24. Approve a resolution relating to procedures for implementing affordable housing goals in the Austin Strategic Housing Plan.
Monitor’s Take: Oh! More pixels on the Strategic Housing Plan. This resolution, sponsored by Council Member Ann Kitchen, adds an implementation plan for the affordable housing goals contained within the strategic plan.
25. Approve a resolution relating to preserving and creating affordable housing along certain priority corridors.
Monitor’s Take: Oh more affordable housing stuff! OK, this resolution is sponsored by Mayor Pro Tem Kathie Tovo and links the Strategic Housing Plan to the Mobility Bond corridors, stressing preservation and creation of affordable housing in those areas, and asking for twice yearly reports on how the whole thing is going.
26. Approve a resolution supporting the ongoing efforts of the City Manager to address the urgent public health situation caused by K2/Spice and asking the City Manager to identify additional resources necessary to bolster public safety and public health efforts.
Monitor’s Take: Last week, we reported on the city’s pledge to address the growing problem with K2/Spice downtown. Here’s the follow-up to that pledge. This resolution, sponsored by Mayor Steve Adler, supports a public safety plan, an education campaign and asks the city manager to identify resources that could be used to address the current crisis ASAP.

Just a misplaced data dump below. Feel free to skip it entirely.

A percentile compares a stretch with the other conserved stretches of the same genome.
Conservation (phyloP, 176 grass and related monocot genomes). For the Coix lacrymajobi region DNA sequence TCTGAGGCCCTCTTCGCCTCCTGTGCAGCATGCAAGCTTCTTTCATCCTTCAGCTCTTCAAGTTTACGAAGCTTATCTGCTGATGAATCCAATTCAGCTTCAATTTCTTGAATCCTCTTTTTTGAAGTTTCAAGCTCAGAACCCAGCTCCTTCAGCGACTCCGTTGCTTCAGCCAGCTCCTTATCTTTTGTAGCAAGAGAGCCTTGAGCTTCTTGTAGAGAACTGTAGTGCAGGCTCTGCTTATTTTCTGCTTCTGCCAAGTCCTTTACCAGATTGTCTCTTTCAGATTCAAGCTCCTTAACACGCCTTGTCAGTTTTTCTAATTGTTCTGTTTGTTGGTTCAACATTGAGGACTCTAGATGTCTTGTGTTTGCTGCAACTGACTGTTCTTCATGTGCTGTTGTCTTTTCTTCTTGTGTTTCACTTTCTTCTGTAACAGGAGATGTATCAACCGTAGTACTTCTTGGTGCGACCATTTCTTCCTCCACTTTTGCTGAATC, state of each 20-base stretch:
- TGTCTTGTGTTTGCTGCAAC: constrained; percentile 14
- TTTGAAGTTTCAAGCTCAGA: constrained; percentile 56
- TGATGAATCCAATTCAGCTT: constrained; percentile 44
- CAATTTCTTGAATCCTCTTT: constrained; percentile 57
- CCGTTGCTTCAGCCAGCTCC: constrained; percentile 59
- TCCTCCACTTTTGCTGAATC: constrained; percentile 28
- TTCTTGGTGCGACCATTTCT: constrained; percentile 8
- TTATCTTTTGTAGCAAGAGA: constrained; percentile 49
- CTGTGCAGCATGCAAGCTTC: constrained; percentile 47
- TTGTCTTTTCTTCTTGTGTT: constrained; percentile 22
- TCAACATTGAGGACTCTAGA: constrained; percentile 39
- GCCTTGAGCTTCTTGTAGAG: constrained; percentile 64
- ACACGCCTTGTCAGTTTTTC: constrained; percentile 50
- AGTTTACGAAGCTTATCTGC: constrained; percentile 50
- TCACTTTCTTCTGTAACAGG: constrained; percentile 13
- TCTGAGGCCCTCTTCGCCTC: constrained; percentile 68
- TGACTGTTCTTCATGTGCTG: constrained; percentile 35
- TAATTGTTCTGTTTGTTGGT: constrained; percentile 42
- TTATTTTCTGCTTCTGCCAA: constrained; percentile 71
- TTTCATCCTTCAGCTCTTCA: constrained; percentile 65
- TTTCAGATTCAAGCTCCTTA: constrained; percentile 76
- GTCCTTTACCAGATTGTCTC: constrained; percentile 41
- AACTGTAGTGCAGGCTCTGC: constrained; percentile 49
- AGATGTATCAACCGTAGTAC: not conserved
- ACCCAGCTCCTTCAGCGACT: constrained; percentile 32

27. Approve a resolution creating the City Manager Search Advisory Task Force.
Monitor’s Take: In service to finding a new city manager, this task force will “be composed of eleven members drawn from the Austin community. Council members and the Mayor will have one nomination each for approval by the council, with the Mayor’s appointee being named as Chair and the Mayor Pro Tem’s appointee being named as Vice Chair.”
36. C814-2014-0120 – Austin Oaks PUD – District 10 – Conduct a public hearing and approve 3rd reading of an ordinance amending City Code Title 25-2 by rezoning property locally known as 3409, 3420, 3429, 3445, 3520, 3636, 3701, 3721, 3724, and 3737 Executive Center Drive and 7601, 7718 and 7719 Wood Hollow Drive (Shoal Creek Watershed) from community commercial (GR) district zoning, neighborhood commercial (LR) district zoning, limited office (LO) district zoning and family residence (SF-3) district zoning to planned unit development (PUD) district zoning.